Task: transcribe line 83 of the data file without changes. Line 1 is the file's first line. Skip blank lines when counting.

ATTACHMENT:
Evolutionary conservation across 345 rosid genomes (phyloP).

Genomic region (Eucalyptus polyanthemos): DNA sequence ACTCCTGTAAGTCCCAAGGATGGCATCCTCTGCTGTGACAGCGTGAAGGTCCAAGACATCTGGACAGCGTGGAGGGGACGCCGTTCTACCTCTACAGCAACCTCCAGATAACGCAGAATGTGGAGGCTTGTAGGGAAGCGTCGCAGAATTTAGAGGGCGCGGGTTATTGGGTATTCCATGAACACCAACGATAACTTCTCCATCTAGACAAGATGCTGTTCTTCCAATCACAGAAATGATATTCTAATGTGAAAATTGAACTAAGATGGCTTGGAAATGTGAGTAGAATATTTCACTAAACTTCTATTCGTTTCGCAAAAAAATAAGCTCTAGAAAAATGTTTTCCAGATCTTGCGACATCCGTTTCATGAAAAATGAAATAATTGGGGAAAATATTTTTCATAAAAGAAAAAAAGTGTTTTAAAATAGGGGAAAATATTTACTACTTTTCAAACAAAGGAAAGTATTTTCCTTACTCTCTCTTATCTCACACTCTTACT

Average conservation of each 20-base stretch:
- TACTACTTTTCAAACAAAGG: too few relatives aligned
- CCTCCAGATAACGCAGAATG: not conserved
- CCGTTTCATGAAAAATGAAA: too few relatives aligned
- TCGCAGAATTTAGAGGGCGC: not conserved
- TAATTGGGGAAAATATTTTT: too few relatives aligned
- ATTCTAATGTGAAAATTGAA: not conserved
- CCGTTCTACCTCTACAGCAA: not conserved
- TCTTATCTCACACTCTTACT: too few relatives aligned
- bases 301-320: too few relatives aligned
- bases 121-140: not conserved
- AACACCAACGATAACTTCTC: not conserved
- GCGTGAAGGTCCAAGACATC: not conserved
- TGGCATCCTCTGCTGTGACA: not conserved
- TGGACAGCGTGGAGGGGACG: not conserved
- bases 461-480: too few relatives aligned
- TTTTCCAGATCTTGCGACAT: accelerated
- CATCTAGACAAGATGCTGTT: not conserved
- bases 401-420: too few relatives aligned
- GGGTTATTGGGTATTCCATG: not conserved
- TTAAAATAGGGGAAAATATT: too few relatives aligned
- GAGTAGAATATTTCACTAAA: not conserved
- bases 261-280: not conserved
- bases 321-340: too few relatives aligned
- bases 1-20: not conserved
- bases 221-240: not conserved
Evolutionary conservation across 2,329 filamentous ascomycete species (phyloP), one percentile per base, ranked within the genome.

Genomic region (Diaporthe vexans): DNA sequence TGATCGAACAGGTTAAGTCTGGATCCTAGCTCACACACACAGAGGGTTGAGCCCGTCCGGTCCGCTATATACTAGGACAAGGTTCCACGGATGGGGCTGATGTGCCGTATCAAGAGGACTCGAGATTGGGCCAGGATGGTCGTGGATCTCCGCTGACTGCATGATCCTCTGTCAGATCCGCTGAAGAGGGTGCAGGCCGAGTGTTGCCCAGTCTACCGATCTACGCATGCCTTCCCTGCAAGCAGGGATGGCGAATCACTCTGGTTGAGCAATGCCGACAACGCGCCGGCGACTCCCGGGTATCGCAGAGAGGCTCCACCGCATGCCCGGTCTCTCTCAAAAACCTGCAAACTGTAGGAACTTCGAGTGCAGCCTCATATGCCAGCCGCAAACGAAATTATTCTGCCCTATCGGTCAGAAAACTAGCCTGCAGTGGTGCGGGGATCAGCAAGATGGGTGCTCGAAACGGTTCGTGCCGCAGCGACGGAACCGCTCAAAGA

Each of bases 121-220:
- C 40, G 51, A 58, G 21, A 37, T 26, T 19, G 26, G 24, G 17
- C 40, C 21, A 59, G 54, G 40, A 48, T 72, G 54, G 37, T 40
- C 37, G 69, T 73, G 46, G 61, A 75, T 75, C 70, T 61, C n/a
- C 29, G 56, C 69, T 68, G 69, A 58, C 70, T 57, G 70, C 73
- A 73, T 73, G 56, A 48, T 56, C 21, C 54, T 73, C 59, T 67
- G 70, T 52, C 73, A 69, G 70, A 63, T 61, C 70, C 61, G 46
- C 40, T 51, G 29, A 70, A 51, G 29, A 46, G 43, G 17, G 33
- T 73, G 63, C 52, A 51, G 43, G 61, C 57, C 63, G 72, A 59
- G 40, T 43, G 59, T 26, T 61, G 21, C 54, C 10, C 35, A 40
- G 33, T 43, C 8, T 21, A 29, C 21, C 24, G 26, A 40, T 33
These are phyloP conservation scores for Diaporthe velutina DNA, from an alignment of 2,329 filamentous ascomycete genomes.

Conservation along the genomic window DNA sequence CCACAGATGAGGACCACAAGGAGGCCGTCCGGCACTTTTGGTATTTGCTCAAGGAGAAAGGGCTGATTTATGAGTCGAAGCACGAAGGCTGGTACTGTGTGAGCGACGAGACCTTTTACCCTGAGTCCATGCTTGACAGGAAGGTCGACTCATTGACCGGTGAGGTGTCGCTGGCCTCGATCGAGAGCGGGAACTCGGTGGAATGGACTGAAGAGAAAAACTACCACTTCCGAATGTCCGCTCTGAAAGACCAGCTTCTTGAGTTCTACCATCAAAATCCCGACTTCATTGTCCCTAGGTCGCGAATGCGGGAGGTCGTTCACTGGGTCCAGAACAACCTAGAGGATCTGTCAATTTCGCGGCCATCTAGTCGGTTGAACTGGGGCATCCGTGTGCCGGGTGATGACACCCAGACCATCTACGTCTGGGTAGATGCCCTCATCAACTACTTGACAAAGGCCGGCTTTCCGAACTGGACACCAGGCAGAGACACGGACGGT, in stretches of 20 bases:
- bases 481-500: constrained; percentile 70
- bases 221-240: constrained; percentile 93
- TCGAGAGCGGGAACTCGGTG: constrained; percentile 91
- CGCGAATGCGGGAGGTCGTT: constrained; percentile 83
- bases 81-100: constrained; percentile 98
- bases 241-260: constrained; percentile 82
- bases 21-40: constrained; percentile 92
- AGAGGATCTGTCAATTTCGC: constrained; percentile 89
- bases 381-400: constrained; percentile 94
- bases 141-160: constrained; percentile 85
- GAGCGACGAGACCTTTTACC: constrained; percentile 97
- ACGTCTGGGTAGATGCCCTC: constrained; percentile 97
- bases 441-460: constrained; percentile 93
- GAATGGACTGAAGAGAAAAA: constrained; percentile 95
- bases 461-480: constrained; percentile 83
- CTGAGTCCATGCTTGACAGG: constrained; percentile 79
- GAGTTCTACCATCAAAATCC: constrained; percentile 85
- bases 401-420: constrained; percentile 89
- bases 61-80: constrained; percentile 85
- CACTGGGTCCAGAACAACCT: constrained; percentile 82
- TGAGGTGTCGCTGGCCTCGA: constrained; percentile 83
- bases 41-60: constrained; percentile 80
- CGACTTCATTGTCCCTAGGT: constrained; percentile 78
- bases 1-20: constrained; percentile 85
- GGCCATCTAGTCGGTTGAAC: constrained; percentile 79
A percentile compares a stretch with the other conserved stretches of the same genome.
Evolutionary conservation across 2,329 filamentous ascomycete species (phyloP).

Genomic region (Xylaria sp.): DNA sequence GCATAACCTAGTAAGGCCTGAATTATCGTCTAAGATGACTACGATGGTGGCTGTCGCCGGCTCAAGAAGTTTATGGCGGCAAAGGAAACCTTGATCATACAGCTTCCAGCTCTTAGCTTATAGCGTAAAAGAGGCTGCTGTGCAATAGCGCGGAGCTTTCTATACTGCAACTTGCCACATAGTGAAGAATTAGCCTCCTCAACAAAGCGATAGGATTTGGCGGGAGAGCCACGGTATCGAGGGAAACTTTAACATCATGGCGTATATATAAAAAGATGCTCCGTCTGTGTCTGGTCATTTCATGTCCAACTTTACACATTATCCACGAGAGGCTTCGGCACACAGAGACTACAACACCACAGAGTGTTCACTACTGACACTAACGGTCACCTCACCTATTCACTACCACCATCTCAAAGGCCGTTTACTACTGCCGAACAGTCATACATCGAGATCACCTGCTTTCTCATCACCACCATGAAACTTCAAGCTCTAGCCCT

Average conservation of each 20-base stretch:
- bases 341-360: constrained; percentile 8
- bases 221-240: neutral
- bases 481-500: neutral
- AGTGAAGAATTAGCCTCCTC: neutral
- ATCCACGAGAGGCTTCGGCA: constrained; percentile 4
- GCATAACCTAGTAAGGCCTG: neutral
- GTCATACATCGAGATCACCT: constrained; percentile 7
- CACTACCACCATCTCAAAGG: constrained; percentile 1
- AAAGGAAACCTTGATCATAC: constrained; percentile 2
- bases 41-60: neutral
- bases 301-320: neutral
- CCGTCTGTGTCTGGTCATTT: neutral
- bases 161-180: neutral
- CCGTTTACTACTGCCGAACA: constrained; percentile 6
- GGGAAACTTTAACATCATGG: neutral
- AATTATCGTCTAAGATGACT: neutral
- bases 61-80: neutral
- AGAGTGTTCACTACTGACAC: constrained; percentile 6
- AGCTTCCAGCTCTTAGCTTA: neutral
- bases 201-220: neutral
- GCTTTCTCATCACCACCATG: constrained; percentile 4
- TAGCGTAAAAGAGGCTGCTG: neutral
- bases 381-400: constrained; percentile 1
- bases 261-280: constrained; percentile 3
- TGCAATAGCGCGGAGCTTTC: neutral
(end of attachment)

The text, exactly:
- bases 301-320: neutral